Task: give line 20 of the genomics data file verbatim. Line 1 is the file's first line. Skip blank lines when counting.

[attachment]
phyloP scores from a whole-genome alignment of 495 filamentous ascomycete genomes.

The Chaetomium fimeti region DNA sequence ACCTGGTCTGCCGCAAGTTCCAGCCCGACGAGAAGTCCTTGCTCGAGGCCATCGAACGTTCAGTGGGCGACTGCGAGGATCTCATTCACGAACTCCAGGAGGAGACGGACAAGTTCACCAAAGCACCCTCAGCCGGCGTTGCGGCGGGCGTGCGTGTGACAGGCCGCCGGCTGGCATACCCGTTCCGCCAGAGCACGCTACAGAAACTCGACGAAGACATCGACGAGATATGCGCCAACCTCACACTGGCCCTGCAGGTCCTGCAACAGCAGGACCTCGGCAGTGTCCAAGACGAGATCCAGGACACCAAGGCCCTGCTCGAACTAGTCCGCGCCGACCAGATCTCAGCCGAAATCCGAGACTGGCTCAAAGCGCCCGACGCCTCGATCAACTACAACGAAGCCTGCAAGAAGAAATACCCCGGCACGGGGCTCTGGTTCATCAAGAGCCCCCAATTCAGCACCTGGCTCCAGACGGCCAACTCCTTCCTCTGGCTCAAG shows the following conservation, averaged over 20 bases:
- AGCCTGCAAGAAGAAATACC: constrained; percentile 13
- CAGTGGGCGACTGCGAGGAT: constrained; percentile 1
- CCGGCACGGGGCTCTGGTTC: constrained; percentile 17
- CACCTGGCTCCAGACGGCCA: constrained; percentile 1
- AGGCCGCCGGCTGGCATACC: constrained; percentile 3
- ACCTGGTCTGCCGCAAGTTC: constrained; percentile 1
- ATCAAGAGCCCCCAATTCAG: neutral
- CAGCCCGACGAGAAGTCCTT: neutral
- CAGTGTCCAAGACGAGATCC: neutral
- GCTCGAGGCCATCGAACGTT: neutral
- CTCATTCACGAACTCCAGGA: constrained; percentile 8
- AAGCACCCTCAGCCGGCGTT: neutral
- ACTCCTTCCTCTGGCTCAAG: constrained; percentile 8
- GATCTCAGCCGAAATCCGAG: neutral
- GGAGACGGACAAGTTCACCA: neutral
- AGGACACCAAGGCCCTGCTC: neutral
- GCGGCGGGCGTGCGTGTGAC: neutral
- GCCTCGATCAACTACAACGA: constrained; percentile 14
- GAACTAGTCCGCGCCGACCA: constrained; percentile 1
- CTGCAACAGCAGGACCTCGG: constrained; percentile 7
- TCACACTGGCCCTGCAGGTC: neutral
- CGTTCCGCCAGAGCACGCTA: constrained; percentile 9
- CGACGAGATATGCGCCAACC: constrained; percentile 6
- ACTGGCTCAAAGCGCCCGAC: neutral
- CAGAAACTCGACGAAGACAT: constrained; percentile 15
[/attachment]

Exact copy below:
- GCCTCGATCAACTACAACGA: constrained; percentile 14